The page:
As college students, we do not read enough. Hell, I barely read even my syllabuses — which is peculiar because growing up, I read books like no other.
My bookshelf is a sentimental haven. If there were ever a major disaster, like a flood or a heterosexual-zombie apocalypse or the election of any so-called “President Trump 2k16,” I would lunge for my paperback collection first.
I would rescue my paperbacks over thongs, report cards or my toothbrush, because my books are relics of my childhood and are therefore irreplaceable.
It started when I was 10 and was given a large cardboard tome about the solar system. In our blue overstuffed armchair, with a cup of tea, I read about the known history of the universe (rewritten into pseudoscientific terms for the consumption of 10-year-olds, of course). In the back of the book, there was a blown-up cardboard photograph of an ink-dark sky with an arrow pointing to Earth. Books taught me my place in the world, and even at 10, I began to learn that my life was very small in relation to our entire galaxy.
And at 10, the damn cardboard book about our really old universe introduced a discombobulating set of existential questions — What is the role of the reader in relation to a book? How many other people have read this book? — that stuck with me for the next decade.
Books were my paperback friends, and the authors my infallible crew. E.B. White, J.K. Rowling and Mary Pope Osborne waited with me in waiting rooms — along with my mother and a plastic pencil pouch of smelly crayons — for many appointments. Something about reading makes time go faster.
Books suspended my world and transported me to realms where I was empowered and agile. I read while I waited for my physical therapy appointments and on the freeway going home. I propped up my chapter books on a music stand so that I could read about adventures in faraway fantasy lands while I did toe raises on the mundane staircases of mortals.
As I flipped the paper pages from the right side to the left, my hamstrings would gradually loosen. Books taught me patience, and reading taught me how to pass time.
I slept with a book underneath my pillow until my freshman year of high school. I used to read before bed, and I don’t remember when I stopped. Suddenly, the Internet became more interesting, and instead of library books, I began to read my Facebook News Feed, texts from my friends and the bleepy-blue bubbles of Instant Messenger. Dogged-eared series, spines carefully aligned, stood neglected and dusty on my periwinkle bookshelf.
You could say that the death of leisurely reading is a side effect of growing old.
As college students and budding adults, we read primarily for information. In order to save time and maximize any small glimmer of hope for a good night’s sleep, we skim for the most important and absolutely indispensable information. Or we read CliffNotes 45 minutes before class, because we’re classy as fuck.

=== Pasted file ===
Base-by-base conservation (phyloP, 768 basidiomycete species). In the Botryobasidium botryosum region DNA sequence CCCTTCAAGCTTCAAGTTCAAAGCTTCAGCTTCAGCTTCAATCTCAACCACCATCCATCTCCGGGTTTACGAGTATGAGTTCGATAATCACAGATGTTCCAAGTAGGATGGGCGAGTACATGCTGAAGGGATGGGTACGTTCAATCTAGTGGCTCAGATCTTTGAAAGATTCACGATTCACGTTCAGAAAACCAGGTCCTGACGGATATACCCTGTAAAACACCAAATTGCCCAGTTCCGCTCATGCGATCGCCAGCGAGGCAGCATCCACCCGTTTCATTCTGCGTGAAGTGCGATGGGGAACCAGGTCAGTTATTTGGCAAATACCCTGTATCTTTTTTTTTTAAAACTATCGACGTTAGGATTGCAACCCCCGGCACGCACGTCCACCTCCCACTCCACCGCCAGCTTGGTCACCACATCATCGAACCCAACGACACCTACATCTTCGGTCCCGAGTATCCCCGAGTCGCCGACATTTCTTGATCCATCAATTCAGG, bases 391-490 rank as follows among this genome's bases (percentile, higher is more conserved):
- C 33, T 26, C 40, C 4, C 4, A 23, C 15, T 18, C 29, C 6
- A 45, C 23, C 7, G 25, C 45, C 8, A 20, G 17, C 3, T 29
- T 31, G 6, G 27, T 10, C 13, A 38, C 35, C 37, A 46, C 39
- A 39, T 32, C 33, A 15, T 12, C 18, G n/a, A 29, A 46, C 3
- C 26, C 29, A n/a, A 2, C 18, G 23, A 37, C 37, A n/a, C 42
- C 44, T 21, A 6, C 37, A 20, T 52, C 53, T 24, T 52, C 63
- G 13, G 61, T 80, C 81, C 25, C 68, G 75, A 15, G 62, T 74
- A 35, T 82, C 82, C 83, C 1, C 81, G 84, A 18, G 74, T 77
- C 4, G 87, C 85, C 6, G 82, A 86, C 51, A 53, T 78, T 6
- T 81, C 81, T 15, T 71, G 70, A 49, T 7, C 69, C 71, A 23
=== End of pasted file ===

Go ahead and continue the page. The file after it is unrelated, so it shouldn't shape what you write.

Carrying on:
Earlier this week, I caught myself wondering when I last read a book “for fun.” I couldn’t remember, and that was slightly frightening. I recovered by binge-watching “Parks and Recreation” on Netflix.
Two hours later, I felt better. And I took a gander at the syllabus for my summer class, realizing that even in the books we read for class, we read only isolated chapters.
This skimming is not such a great idea. It’s kind of like eating only corn chips and ramen packets instead of a well-balanced meal.
Despite the frequent claims that reading is a dying art, I would guess that with Facebook, texts messages and Snapchat captions, we probably read now more than we ever have in our short and relatively unimpressive lives, much like I’ve eaten more ramen in the past year than in the last 19 combined. We are not, however, digesting substantive or thoughtful material.
Never do we really get a full story — nor are we allowed the time to mull over ideas. I find myself not annotating because I need to read faster for that essay that is due tomorrow. I am a serial procrastinator (as my editor and professors will attest). My reading suffers for it, and one day, I hope to change — maybe when my professors assign fewer books.
We are reading for a purpose instead of engaging in purposeful reading.
Reading is a lens through which we can examine humanity. By reading whole books and having whole thoughts, we can allow ourselves to empathize with other characters who occupy lives that are entirely different from our own.
Reading is a great escape, and by skimming, we are denying ourselves the opportunity to process thoughts and stories. We’re denying ourselves the ability to learn.
In short, read on, you Bears. Read on.
Jasmine Leiser writes the Thursday column on lessons learned from first-time experiences. You can contact her at [email protected].